The sighting at our Tophill Low water treatment works near Driffield - which also doubles as one of the best public nature reserves in the region - has caused a flurry of excitement, with nature enthusiasts coming from miles around to catch a glimpse of the normally secretive creatures.
The news is all the more significant as up until a few years ago, it was very rare indeed to see an otter with cubs in the area, with most thought to have been driven out by land practices and persecution from humans.
In the last few years a huge amount of work has taken place at the site to foster otter populations, with the creation of three underground otter holts, and significant investment into creating wetland habitats which are ideal for the species.
Yorkshire Water's warden, Richard Hampshire, comments: "We're absolutely delighted that all our hard-work and investment appears to be paying off, with the sighting of a female and her two cubs.
"We knew that we had a least one otter around the site, but this is the first confirmation we've had of a breeding success at the reserve in the last few years.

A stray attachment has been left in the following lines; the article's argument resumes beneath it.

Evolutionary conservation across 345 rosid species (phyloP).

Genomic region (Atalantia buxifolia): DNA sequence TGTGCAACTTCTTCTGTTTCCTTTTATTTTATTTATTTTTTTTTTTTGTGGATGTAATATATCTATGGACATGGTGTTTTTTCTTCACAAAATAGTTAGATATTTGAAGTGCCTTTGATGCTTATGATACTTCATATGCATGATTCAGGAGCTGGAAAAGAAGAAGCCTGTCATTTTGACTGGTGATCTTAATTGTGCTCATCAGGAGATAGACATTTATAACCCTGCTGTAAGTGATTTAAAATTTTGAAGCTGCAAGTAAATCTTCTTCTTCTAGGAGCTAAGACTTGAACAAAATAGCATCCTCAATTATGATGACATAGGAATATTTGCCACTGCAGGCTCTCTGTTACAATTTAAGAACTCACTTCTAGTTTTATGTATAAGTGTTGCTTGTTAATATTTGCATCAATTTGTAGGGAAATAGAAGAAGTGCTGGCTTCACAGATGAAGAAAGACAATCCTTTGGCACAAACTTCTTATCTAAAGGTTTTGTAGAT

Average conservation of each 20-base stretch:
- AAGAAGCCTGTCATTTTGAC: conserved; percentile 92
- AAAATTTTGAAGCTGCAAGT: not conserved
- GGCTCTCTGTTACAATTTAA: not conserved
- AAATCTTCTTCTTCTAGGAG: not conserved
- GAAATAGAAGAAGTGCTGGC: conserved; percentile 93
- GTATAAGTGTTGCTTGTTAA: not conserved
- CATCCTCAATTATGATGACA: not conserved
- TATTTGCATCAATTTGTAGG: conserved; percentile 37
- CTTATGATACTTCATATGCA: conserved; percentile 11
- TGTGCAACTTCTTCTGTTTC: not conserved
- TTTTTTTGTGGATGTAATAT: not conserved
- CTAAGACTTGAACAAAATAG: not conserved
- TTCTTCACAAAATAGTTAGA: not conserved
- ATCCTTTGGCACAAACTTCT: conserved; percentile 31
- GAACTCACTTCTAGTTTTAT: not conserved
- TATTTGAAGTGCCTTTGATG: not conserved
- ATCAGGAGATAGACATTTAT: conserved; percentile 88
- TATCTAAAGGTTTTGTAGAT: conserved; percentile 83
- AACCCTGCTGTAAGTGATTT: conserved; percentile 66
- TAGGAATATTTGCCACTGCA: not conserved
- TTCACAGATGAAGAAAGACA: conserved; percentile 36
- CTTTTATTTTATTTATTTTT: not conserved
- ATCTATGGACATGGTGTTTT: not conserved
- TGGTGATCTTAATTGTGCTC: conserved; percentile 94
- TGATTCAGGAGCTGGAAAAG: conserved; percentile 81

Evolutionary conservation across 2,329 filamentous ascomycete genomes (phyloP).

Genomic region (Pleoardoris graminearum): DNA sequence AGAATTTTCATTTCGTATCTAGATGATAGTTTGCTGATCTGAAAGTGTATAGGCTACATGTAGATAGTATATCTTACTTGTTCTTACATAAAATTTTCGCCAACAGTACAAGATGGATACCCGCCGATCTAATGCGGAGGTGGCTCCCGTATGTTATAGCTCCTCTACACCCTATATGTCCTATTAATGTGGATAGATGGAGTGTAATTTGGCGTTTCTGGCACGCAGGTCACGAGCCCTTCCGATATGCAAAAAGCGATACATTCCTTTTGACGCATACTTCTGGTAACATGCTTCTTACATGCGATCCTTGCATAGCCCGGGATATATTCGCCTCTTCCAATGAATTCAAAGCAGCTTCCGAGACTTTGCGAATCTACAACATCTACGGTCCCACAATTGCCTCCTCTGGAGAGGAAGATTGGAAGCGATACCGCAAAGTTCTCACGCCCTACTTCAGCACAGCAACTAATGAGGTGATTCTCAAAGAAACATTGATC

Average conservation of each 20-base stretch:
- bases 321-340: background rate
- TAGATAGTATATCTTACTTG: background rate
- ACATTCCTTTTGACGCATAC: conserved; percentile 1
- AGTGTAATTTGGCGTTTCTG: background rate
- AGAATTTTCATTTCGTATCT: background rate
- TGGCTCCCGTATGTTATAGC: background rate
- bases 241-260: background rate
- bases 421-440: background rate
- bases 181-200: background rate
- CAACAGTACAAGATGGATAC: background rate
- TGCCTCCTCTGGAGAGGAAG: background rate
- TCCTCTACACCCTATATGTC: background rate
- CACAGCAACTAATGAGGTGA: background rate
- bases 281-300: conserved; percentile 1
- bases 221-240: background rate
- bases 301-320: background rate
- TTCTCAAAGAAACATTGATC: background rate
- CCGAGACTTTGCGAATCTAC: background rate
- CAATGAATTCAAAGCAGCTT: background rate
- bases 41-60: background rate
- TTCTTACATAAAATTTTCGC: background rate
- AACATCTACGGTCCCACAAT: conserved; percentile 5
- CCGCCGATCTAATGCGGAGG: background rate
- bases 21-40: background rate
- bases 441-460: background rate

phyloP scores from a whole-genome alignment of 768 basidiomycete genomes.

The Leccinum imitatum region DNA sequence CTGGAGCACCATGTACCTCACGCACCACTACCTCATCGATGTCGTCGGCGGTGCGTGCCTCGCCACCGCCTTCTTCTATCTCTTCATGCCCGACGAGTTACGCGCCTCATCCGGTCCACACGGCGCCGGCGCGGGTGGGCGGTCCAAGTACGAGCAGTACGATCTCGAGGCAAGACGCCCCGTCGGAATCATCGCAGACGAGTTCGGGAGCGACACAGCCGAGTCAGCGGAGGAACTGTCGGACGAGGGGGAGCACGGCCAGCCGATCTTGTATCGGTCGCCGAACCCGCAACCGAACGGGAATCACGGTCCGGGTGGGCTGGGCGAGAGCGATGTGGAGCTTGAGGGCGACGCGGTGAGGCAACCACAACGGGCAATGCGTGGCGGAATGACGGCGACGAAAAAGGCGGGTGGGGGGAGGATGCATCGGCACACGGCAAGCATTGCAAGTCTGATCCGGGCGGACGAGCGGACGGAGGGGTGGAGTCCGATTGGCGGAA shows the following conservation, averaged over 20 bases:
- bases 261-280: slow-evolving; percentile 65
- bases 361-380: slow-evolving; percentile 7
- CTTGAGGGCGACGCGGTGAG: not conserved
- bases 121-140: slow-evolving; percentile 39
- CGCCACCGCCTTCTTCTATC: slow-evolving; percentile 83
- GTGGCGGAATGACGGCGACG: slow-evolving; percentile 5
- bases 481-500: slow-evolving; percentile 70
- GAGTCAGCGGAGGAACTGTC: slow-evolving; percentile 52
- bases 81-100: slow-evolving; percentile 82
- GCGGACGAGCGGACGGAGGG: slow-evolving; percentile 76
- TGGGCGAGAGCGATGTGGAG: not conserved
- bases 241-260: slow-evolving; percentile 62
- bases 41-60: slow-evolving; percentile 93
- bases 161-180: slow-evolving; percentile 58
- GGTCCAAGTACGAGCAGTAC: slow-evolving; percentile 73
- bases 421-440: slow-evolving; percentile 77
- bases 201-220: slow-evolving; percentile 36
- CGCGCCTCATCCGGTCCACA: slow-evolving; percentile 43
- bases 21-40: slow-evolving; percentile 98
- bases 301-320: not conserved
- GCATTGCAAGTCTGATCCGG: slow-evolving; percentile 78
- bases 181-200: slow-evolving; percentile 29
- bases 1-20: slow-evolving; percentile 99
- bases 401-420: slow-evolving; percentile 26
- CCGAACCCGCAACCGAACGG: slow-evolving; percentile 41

"The pictures, taken by reserve regular Darren Smith, capture the female with her two cubs, which we believe to be around two months old, playing on the ice which has covered much of our north marsh for the last week or so.
"Whilst nature created them as daytime hunters, historical persecution has generally changed their behaviour and now they are only usually seen around dawn and dusk, with daytime sightings tending to be quite rare.
"We believe that the mother and cubs have had to evacuate their nearby holt after it became flooded during the heavy rain, which is why we're seeing these cubs up and about slightly earlier than we'd normally expect.
"However, it's common for the mother to have at least three nearby homes available to her, so any move is unlikely to be stressful and from the pictures alone, they all look to be in good health and enjoying themselves."
We have so far made over £120,000 of habitat improvements at Tophill Low, with this investment receiving the endorsement of a growing number of visitors - both of the human and feathered variety, with around 65 different bird species showing on any given day. In the last 12 months alone the site has continued to uphold its reputation as one of Yorkshire’s best wildlife hot-spots, with great sightings including breeding avocets, gull-billed tern and caspian gulls.
The reserve is open daily from 9am to 6pm with admission £2.80 for adults and £1.20 for concessions. No dogs allowed.